15. A cushioned bat having a lower end, a handle, a barrel, and an upper end, said cushioned bat comprising a semi-rigid support structure extending substantially the entire length of said bat along the longitudinal axis of said bat and a deformable, resilient cushion portion surrounding at least a portion of said support structure, said cushioned bat having a length of 25 to 29 inches, a weight of from about 10 to about 15 ounces, said support structure being (1) comprised of wood, and (2) when tested according to ASTM D790 (modified) requiring a force of from about 75 to about 125 pounds to produce a deflection of 0.5 inch, a surface hardness, as determined by the ASTM 2240-68 method, of from about 30 to about 45 and an HA Compressibility of from about 10 to about 30 pounds, said cushion portion comprising a polyurethane foam having a density of from about 10 to about 30 pound mass per cubic foot and forming an integral knob structure adjacent said lower end, said cushion portion completely enclosing said support structure, said cushion portion provided with a skin on the outside surface thereof, said cushioned bat having the general shape of a conventional baseball or softball bat but being less likely to inflict serious injury when it comes in contacmpletely and safely separated from the vehicle's electrical system.
It will be understood that various modifications and changes may be made by those persons skilled in the art without departing from the spirit and scope of the invention. Therefore, it will be appreciated that all modifications, ramifications, and equivalents will be readily comprehended by skilled artisans, and thus it is understood that the invention is not limited to the exact embodiment but is to be accorded the full scope and protection of the appended claims.
Description
TECHNICAL FIELD

This invention relates to bats and, more particularly, to cushioned bats which can be used in a game that is substantially similar to conventional baseball. The bats of this invention are less likely to inflict accidental serious injury than conventional bats and bats designed to replace conventional bats. This invention also relates to the method of producing cushioned bats.

BACKGROUND ART

The bats of this invention can be used in a game that is substantially similar to conventional baseball. However, the participants in the game contemplated by the present invention are less likely to be seriously injured and property is less likely to be damaged when struck by the bat. The bat is preferably used in conjunction with softer and lighter balls, such as those disclosed in U. S. Pat. No. 4,261,565.

Baseball bats having a relatively hard form, typically made of solid wood or hollow metal, have been used for years. A need for a potentially less dangerous bat has long been recognized by the sporting industry. Attempts have been made to satisfy this need by, for example, forming bats of hollow blow-molded plastic. While these lightweight bats have been used, they generally do not perform in a manner that is substantially similar to conventional bats, for example, they are generally not useful for hitting balls which have aerodynamic properties similar to those of conventional baseballs.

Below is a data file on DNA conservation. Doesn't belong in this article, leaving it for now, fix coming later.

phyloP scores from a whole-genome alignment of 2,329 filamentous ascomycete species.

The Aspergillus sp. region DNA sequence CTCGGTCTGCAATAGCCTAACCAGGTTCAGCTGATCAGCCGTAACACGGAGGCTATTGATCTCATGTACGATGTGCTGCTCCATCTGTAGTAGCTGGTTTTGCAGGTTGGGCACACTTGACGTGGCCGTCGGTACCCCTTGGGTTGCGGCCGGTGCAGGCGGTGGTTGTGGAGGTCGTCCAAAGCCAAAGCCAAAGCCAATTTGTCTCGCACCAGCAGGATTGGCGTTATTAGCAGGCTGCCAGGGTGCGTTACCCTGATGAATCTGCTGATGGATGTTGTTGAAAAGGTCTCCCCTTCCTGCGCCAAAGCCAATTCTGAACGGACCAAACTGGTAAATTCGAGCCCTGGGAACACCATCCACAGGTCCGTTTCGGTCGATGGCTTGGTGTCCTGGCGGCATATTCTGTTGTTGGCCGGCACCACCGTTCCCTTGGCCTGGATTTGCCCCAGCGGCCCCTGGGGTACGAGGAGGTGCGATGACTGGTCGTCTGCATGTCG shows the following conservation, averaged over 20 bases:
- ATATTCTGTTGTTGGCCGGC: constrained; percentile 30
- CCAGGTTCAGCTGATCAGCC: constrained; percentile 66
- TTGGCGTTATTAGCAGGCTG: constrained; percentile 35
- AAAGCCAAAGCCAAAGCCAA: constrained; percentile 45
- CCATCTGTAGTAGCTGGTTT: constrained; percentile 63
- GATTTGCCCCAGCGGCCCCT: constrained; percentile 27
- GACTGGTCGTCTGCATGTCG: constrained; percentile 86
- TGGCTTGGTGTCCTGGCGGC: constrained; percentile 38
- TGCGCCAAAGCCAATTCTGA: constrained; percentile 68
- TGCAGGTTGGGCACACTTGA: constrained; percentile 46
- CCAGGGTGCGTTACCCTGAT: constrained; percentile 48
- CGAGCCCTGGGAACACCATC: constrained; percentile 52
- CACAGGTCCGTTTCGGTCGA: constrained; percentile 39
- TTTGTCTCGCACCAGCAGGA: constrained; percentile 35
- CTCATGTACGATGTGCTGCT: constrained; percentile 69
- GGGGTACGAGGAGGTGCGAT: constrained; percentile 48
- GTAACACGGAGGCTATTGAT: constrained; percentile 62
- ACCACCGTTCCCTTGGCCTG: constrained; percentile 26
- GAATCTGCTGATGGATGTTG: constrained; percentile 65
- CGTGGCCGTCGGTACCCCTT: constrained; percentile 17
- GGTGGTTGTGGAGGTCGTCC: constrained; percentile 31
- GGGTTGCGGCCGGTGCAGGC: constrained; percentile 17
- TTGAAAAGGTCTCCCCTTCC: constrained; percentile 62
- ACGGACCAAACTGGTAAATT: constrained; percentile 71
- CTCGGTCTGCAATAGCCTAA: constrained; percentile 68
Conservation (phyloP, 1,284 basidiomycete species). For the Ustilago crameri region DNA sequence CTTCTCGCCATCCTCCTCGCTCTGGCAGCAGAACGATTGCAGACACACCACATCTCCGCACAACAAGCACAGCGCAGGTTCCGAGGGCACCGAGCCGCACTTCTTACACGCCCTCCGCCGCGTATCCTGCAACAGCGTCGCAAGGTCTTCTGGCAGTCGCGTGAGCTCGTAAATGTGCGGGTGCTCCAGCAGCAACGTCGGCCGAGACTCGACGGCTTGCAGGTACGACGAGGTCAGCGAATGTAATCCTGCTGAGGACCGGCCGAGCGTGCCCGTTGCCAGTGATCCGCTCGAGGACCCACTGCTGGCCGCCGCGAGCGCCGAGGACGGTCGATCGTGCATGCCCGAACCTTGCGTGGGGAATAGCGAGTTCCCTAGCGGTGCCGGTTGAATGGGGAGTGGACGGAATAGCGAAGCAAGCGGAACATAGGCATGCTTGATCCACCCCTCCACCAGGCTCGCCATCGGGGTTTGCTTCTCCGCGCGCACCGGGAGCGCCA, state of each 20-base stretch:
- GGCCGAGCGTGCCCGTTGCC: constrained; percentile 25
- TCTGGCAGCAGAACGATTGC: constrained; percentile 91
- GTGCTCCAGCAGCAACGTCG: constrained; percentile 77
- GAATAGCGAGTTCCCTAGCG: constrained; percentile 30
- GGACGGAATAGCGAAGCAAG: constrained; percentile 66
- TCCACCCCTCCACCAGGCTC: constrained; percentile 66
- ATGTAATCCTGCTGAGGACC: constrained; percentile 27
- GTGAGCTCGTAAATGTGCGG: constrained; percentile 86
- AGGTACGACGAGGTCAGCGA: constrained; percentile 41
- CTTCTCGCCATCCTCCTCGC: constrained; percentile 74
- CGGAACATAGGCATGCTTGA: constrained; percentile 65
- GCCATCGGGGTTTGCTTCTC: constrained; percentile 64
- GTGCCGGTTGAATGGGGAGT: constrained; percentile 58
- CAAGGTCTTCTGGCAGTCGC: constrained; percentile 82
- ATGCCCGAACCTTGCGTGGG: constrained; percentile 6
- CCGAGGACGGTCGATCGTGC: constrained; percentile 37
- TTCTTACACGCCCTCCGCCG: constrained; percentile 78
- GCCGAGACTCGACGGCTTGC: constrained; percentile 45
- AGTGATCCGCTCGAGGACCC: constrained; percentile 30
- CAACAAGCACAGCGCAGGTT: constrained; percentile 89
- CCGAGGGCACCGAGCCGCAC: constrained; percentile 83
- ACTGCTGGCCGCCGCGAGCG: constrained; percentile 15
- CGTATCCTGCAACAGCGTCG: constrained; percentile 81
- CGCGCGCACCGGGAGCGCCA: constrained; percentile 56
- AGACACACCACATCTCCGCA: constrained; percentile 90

Softer, less dangerous bats that perform in a manner substantially similar to conventional baseball bats would benefit the sporting public for the following reasons:

1. handicapped children and children at younger ages could enjoy a game substantially similar to baseball;

2. the game could be played with a reduced danger of injury to the participants;

3. the technical skills used to play baseball could be developed by young people;

4. the skills could be learned and applied in confined spaces such as smaller playing fields, yards, and gymnasiums; and

5. property with which the bat comes into contact, e.g., gymnasium floors and bleachers, would be less likely to be damaged by such contact.

Conventional bats, as referred to herein, are generally those which are typically used in the games of baseball (hardball) and softball, e.g., bats made of wood or aluminum. The bats of this invention would be of particular benefit to young children who have not yet developed the strength required to firmly hold a bat during a swing, who often have a greater tendency to be in a position near someone swinging a bat, and who are generally more susceptible to serious injury when struck by a bat.

The bats in accordance with this invention are preferably used with lighter and softer balls in a game in which the participants are less likely to be seriously injured than in a conventional baseball or softball game and the bats perform substantially similarly to conventional bats although they are not intended to replace conventional bats.

DISCLOSURE OF INVENTION